WORKFORCE: The troubled East of England Ambulance Service Trust is planning a significant shake up of its workforce.
Under its new five year workforce plan, the trust will boost the proportion of paramedics among frontline staff from 50 per cent to the nationally recognised minimum of 70 per cent.
Papers discussed at the trust’s May board meeting point to this “lack of resource” as “one of the key drivers” for its past poor performance. The trust had “struggled to recruit via direct entry,” the papers add.
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The East of England trust is now seeking £8.8m funding for education and development from Health Education East of England for 2014-15, including £7.6m to recruit and train 400 student paramedics.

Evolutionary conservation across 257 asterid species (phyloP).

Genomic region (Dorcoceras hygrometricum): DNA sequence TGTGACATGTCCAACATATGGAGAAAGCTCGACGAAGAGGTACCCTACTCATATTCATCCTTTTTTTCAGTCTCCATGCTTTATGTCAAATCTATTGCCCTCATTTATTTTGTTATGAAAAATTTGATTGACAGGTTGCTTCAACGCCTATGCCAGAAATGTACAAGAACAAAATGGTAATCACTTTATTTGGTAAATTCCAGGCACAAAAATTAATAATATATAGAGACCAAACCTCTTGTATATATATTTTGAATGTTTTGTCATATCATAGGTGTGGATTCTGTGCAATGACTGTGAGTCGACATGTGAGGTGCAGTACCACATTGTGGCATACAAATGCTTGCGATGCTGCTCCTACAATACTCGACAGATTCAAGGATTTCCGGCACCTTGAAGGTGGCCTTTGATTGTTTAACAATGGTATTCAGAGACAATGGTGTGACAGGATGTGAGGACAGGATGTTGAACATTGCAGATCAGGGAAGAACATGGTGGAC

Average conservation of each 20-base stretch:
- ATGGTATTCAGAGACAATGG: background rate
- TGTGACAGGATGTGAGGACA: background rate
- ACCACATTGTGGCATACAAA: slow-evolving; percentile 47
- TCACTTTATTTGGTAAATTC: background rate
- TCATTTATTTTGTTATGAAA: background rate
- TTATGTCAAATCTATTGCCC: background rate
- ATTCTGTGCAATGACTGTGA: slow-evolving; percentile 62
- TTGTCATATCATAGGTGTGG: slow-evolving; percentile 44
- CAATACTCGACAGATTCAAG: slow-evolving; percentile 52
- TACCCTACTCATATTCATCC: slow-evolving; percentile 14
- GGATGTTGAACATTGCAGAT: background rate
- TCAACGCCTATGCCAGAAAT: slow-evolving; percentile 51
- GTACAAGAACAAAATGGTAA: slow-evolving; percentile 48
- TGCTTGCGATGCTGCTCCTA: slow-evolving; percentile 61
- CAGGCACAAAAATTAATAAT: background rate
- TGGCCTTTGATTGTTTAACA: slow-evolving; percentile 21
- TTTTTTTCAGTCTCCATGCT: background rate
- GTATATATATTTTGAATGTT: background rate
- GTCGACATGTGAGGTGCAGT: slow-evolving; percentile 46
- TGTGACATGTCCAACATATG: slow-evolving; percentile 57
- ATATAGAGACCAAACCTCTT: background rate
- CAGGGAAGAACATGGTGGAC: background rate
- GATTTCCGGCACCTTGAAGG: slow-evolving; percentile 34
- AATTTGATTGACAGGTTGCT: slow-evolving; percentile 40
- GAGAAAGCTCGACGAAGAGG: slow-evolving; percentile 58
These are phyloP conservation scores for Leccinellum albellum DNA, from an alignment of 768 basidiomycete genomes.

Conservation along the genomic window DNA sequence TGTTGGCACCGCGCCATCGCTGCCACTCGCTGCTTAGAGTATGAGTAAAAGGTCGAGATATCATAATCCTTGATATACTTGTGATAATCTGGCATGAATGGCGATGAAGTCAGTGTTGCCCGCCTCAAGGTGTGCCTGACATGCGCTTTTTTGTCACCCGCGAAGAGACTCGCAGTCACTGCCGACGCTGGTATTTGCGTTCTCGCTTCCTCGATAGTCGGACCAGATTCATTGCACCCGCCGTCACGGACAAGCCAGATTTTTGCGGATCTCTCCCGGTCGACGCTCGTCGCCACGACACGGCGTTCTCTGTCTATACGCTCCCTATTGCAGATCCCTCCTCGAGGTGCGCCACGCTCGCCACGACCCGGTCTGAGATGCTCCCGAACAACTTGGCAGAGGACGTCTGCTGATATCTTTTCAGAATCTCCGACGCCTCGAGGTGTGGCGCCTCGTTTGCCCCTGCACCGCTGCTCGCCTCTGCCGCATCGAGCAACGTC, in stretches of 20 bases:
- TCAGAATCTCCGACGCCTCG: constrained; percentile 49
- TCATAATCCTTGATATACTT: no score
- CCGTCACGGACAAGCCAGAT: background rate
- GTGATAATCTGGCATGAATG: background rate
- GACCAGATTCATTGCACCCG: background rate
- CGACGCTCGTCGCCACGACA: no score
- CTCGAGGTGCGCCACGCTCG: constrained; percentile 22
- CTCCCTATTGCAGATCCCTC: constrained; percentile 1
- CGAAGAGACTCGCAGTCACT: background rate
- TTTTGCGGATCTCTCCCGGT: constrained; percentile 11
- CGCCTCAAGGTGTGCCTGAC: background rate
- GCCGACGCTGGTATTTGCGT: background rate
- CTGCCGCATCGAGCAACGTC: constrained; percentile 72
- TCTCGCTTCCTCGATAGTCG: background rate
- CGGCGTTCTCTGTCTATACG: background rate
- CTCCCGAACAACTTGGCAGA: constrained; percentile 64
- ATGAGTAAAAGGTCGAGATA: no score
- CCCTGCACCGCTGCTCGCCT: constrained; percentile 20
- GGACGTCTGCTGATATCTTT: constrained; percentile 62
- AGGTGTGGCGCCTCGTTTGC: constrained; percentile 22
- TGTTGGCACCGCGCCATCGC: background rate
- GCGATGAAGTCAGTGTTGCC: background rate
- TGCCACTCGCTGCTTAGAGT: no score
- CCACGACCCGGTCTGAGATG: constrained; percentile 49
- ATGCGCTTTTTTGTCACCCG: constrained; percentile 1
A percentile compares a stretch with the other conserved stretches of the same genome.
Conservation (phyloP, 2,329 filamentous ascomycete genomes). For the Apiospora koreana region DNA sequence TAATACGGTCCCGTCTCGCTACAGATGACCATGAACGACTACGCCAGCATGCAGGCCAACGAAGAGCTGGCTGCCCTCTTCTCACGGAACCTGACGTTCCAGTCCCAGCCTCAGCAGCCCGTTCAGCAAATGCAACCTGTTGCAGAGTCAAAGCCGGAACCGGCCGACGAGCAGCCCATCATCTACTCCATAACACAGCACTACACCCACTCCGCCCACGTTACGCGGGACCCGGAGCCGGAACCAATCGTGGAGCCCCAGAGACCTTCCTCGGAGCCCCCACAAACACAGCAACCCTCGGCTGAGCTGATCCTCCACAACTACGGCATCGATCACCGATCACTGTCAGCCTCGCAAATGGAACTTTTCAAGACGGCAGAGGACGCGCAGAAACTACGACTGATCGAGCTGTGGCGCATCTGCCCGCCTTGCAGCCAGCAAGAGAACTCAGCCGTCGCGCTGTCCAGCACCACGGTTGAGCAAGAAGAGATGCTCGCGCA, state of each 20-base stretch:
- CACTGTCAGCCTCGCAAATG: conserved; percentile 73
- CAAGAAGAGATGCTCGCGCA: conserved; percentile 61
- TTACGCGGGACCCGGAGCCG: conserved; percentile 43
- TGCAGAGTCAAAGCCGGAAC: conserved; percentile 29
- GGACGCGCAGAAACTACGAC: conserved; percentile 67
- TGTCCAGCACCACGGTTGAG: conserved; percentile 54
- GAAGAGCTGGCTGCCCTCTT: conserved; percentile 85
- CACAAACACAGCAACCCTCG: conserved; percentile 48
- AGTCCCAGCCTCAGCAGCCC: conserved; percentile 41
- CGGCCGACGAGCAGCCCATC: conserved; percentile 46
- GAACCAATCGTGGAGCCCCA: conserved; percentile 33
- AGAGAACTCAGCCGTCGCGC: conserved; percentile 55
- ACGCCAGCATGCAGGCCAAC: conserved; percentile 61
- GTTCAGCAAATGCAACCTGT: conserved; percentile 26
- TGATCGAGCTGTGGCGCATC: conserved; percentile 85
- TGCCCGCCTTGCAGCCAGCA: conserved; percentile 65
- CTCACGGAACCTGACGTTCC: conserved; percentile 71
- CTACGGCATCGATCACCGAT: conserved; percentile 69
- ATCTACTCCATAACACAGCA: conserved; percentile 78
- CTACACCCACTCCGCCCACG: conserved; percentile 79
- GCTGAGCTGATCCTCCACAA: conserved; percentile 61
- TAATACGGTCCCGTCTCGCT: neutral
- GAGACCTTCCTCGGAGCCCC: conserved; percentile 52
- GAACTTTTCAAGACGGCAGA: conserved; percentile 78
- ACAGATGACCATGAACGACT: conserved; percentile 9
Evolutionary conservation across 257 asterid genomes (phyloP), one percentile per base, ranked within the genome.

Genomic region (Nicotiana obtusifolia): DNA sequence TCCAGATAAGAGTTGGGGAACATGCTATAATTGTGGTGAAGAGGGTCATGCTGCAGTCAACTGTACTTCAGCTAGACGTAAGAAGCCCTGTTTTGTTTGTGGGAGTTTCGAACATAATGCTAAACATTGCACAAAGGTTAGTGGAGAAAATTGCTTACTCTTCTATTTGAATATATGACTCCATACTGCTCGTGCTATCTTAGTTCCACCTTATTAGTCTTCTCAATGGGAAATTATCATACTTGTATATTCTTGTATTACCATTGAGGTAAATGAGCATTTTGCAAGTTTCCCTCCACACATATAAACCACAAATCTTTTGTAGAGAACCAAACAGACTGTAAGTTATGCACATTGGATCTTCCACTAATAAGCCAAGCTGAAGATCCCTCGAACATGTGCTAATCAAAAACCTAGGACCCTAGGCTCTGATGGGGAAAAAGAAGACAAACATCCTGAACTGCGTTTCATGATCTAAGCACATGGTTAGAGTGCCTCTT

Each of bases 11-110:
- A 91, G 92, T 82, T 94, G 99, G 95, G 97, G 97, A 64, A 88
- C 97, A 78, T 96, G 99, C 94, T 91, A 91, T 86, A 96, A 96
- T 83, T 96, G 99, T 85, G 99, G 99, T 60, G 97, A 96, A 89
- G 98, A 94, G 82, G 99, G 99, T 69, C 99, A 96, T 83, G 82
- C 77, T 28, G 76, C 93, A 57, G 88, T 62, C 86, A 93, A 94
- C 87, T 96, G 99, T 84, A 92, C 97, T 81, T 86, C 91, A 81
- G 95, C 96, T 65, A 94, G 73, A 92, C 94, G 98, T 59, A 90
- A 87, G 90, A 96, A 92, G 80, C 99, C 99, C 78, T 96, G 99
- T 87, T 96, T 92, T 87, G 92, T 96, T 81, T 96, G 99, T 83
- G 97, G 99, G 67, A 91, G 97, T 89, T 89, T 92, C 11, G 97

It has so far received nearly 3,000 applications and filled half of the places on the training programme.
The remaining £1.2m would go towards training 50 emergency medical technicians to become paramedics and 60 emergency care assistants to become emergency medical technicians.
Trust chief executive Anthony Marsh told HSJ that it and CCGs in the region were “working hard to secure the necessary funding and to realise improvements in urgent care systems and high quality clinical outcomes for patients.”
He added that the trust had saved an estimated £1m by ending its interim consultancy and management contracts. This saving would be reinvested into “frontline patient service delivery”, Dr Marsh said.